Alice Lynch addresses an important concern for travellers worldwide that’s rarely talked about…
With the holidays fast approaching, many of us will be planning to escape the British ‘summertime’ to seek adventure, whether it’s travelling, studying abroad, or that long-awaited gap year for soon-to-be graduates. Any of these can expose you to new adventures and cultures, but also to lessons that give you new perspectives on life, even after returning home. It’s something that is extremely beneficial to the personal development of any individual. However, managing your mental health while travelling, whether or not you have a history of anxiety, depression, or other mental health conditions, is something every person should think about before going abroad.
Mental health problems affect roughly one in four of the British population in any given year. With that in mind, there’s a good chance that a few of us who experience mental health problems will be jetting off in the coming summer months. Mental health conditions, while they should never diminish the opportunity for life-changing experiences, can sometimes complicate matters.
Even without a prior history of poor mental health, factors such as travel stress, mood changes, anxiety and other mental health concerns can unexpectedly affect you and potentially disrupt your trip. International travel can be a stressful experience. It involves separation from family and familiar support systems, and the impact of foreign cultures and languages, as well as unfamiliar threats to health and safety. Such conditions can exacerbate existing issues. For some individuals with a predisposition towards a mental health disorder, it may emerge for the first time during travel. Mental health issues are among the leading causes of ill-health among travellers and ‘psychiatric emergency’ is one of the most common medical reasons for air evacuation.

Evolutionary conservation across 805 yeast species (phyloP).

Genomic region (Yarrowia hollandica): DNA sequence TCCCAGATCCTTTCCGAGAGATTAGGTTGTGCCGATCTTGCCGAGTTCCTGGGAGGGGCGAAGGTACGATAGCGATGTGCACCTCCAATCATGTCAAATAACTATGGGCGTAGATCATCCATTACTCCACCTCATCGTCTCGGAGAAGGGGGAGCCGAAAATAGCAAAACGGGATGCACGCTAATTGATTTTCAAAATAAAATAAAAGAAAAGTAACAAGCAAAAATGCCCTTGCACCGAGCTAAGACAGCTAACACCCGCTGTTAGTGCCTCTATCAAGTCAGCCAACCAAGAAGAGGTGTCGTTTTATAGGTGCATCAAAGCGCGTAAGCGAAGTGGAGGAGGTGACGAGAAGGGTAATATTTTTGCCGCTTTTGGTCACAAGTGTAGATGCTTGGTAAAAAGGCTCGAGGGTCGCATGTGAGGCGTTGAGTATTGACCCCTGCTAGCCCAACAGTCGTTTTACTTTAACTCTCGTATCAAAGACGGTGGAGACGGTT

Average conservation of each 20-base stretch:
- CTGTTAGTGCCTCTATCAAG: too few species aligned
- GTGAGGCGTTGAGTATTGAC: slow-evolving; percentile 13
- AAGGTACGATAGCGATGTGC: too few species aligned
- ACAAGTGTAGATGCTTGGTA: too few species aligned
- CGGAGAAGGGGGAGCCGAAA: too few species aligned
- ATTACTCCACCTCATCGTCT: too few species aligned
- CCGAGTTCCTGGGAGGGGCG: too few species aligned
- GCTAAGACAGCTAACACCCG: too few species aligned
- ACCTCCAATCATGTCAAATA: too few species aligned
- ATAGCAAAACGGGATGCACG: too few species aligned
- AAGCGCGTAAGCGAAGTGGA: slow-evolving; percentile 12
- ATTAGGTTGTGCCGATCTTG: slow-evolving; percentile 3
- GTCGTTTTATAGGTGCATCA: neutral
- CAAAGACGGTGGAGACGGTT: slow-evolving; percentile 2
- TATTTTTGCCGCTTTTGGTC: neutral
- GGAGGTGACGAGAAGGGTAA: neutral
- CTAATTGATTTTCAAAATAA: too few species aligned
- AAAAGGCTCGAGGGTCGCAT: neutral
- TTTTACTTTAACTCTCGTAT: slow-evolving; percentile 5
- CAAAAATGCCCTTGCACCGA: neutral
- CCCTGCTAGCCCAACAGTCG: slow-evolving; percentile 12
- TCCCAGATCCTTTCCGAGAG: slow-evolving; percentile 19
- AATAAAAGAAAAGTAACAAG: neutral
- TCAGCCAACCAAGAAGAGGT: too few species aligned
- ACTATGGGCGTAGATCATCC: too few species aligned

There are many recognised mental illnesses – the NHS lists around forty – and it’s common for people to travel with one disorder or another. Whether it’s a matter of anxiety, agoraphobia, depression or schizophrenia, it’s important to remember that, with the right planning in place, travelling with mental health problems is perfectly manageable. Here are a few points to think about before you set off…
If you take prescribed medication, it’s crucial that you have a sufficient supply. Every country will have a different medical system and the best approach is to start doing your research early. In some countries, your prescribed medication might be banned, unavailable or available under a different name. Gather as much information about your medication as possible, including any brand names it could appear on under. There are online tools to help you do this and your GP will also be able to provide any information you need.
Make sure you have a support network in place. It’s important to have someone to talk to and check in with every now and then. If you’re studying abroad, get in touch with the wellbeing support service at your university, or its equivalent. If they don’t have the right support for you, they should be able to direct you to somewhere that does. Keep trying – you deserve to get the support that you need to study. It’s also a good idea to speak to a counsellor, health worker, mentor or staff member before you leave the UK to help plan how you’re going to deal with any issues you might come up against.
Try to establish a support system in your time zone; whether you travel with friends or not, bonds form quickly by spending so much time with others in the same environment. If you are staying with a family or roommate in the host country, communicate with them honestly about your needs before you arrive. Find someone you can trust to understand your triggers, and teach that person how to support you if they see any changes in your health or behaviours.
Make sure you read your travel insurance thoroughly and check the small print – many agencies require you to declare any mental health conditions you have and failing to do so could invalidate the rest of your policy. Further information on travel insurance and other safety considerations can be found on the FCO’s Know Before You Go pages.
If you do experience difficulties with mental health issues abroad, and you’re struggling to cope, the nearest British Embassy, high commission or consulate can often offer help. Knowing what the Foreign Office can and can’t do for you could make all the difference. An excellent place to start is the Foreign Office’s travel advice page, which has plenty of information on this as well as a travel checklist.
Mental health shouldn’t be treated differently to any other health matter. Remember that you’re entitled to ask for help if you need it. Would a student seeking help for a medical condition such as asthma or hearing problems feel ashamed or embarrassed? Then why should you? Working, studying or travelling in an unfamiliar country is challenging, but it is also an experience you will never forget. Travelling with a mental health condition does require some extra planning, but the rewards – culturally and personally – are fantastic.